“Like many good things in life,” Joshua McFadden begins his new cookbook, “my appreciation of whole grains began in Italy.” Wise words from the electric talent behind the cult favorite (and James Beard Award-winning) cookbook Six Seasons: A New Way With Vegetables. (Not to mention his incredible kale-sauced pasta.) He’s talking about the farro he made in Italy when cooking at the American Academy, started by Alice Waters. But he could have easily been speaking about oats. We’re thrilled Josh has turned his laser attention to whole grains. In his forthcoming cookbook, Grains for Every Season, he zones in on the grains he uses the most.
He claims it’s not an “encyclopedic” look at whole grains, but lucky for us, a “little” for him is a lot! Think: nine varieties, with “wheat” broken into half a dozen subdivisions: bulgur, freekeh, spelt, wheat berries, whole wheat flour, and, yes, farro.
If you’ve tried oat milk, you know it’s remarkably silky, creamy and, well, not-at-all oaty. Same goes for oats themselves, which the chef is convinced occupy the sweeter end of the grain spectrum. (If you love oatmeal, you’ll likely agree.) This cake is so moist it nearly falls apart in your hungry hands. (There’s a fix for that, and it’s called “chocolate oat milk frosting!”)
“I wrote this cookbook because I want you to love whole grains as much as I do,” he writes, “and I want you to realize that it doesn’t take a lot of effort to incorporate them into your cooking life.” Color us convinced, Chef! He was kind enough to share the recipe with us here.
Super Fudgy Chocolate Oat Layer Cake With Chocolate Oat Milk Frosting
The cake layers are very moist and will be quite fragile, especially if you accidentally underbake them. But the fudgy frosting is there to cover any mishaps, so if your layers rip, just piece them back together as you assemble the cake and know that they will taste perfect. If you make the cake ahead, you can keep it in the refrigerator, but be sure to give it at least one hour to come to room temperature before serving, or the texture will be too crumbly. The cake is gorgeous as is, but you can finish it with a sprinkle of toasted rolled oats.
- Softened butter or baking spray, for the cake pans
- 1 1/2 cups (280 g) granulated sugar
- 3/4 of a cup (90 g) oat flour
- 3/4 cup plus two tablespoons (150 g) whole wheat flour
- 1/2 cup ( (45 g) unsweetened cocoa powder
- 1 1/4 teaspoons baking powder
- 1 1/4 teaspoons baking soda
- 1 teaspoon kosher salt
- 3/4 cup ( (180 ml) unsweetened oat milk
- 1/3 cup (80 ml) olive oil or vegetable oil
- 1 large egg, at room temperature
- 1 1/2 teaspoons pure vanilla extract
- 1/3 cup (80 ml) boiling water
- Chocolate Oat Milk Frosting (recipe follows)
Adjust an oven rack to the middle position. Heat the oven to 325˚F (160˚C). Grease the sides and bottom of two 9-inch (23-cm) cake pans with butter or baking spray. Line the bottoms with rounds of parchment paper and grease the paper
Sift into a medium bowl the sugar, oat flour, whole wheat flour, cocoa powder, baking powder, baking soda, and salt and whisk to combine.
Whisk together the oat milk, oil, egg, and vanilla in a large bowl. Whisk the sugar/flour mixture into the wet mixture and stir or whisk vigorously for about one minute. Stir in the boiling water and mix until combined. The batter will be thinner than you might expect!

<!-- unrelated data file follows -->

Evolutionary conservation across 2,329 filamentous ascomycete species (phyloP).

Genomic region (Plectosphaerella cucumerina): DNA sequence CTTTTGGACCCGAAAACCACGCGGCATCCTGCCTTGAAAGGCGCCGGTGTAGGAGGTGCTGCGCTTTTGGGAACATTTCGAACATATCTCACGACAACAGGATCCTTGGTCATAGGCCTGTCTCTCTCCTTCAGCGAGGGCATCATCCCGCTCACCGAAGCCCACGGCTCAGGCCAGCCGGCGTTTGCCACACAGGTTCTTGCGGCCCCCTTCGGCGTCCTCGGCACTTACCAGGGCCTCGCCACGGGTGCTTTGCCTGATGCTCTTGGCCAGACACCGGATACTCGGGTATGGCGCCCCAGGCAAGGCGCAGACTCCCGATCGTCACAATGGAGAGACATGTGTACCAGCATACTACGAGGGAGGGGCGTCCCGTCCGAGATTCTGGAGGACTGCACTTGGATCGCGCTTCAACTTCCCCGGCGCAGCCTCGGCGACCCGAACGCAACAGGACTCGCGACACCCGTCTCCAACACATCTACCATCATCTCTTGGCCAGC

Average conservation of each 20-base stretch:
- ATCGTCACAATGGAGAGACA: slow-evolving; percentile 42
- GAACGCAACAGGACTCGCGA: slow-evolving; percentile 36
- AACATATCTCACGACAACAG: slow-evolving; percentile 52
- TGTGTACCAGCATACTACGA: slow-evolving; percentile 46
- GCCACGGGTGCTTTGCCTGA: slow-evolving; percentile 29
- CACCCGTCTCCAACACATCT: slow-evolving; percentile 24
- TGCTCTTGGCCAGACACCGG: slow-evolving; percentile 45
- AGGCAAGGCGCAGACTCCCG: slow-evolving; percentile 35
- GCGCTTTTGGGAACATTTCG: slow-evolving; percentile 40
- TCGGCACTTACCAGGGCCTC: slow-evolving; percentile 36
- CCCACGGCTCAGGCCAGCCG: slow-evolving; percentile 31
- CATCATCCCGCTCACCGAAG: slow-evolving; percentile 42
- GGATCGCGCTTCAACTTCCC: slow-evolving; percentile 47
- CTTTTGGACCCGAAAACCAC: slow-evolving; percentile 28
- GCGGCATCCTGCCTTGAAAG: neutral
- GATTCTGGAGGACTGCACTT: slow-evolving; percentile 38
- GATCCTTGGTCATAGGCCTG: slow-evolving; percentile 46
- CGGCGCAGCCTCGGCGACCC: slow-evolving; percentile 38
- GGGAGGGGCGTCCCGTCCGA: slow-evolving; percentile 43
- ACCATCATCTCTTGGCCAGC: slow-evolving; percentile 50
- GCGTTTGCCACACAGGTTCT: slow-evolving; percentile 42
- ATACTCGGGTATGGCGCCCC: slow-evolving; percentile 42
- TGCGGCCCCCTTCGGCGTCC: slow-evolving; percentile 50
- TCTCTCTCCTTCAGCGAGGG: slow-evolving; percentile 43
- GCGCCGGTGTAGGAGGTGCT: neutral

Divide the batter evenly between the prepared cake pans (it may seem like there’s not quite enough butter, but it will rise. And the layers are meant to be thin). Bake until the cakes start to feel firm and just start to pull away from the sides of the pan, 25 to 30 minutes. (Note that the traditional “toothpick“ test doesn’t work well for this cake because it is too fudgy; the crumbs will always look wet on the toothpick.) Cool completely in the pans.
The cake layers will be fragile because they’re so moist, so handle with care period run a knife around the edge and flip a layer of the cake on to a serving dish. Remove and discard the parchment. Spread about 1/3 of the frosting over the layer, stopping about 1/4 inch (6 mm) from the edge. Flip the other layer of the cake onto the first layer. Remove and OKdiscard the parchment. Top the sides and top of the cake with the remaining frosting.
Store the leftovers loosely wrapped in the refrigerator, but allow at least 30 minutes for the cake to warm up at room temperature before serving; The texture gets firm and crumbly when cold. Makes one 9-inch (23 cm) two-layer cake
Chocolate Oat Milk Frosting
If you’re a milk chocolate fan, feel free to use milk instead of dark. And, if you don’t have oat milk, another nut milk, coconut milk or, or dairy milk will work just fine.
- 1/2 cup (120 ml) unsweetened oat milk
- 1 1/2 cups (170 g) good-quality semi- or bittersweet dark chocolate, finely chopped
- 8 tablespoons (115 g) unsalted butter, at room temperature
- 1 Cup (120 g) powdered sugar, sifted
- 1/2 cup (45 g) unsweetened cocoa powder
- 1/2 teaspoon kosher salt
Bring the oat milk to a simmer in a medium saucepan over medium heat. Remove the pan from the heat and add the chocolate. Let the mixture sit untouched for a few minutes so the chocolate can melt, then whisk until smooth. Cool to room temperature or just barely warm.
In a stand mixer fitted with the paddle, combine the butter, powdered sugar, cocoa powder, and salt and mix on low speed until it comes together like cookie dough, about two minutes. Add the oat milk/chocolate mixture gradually in about four additions, mixing after each addition until smooth. This frosting stiffens up when it sits; If you won’t use it within about 30 minutes, hold it in a warm place. Makes enough for one 9-inch (23 cm) two-layer cake.
Excerpted from Grains for Every Season by Joshua McFadden (Artisan Books). Copyright © 2021. Photographs by AJ Meeker.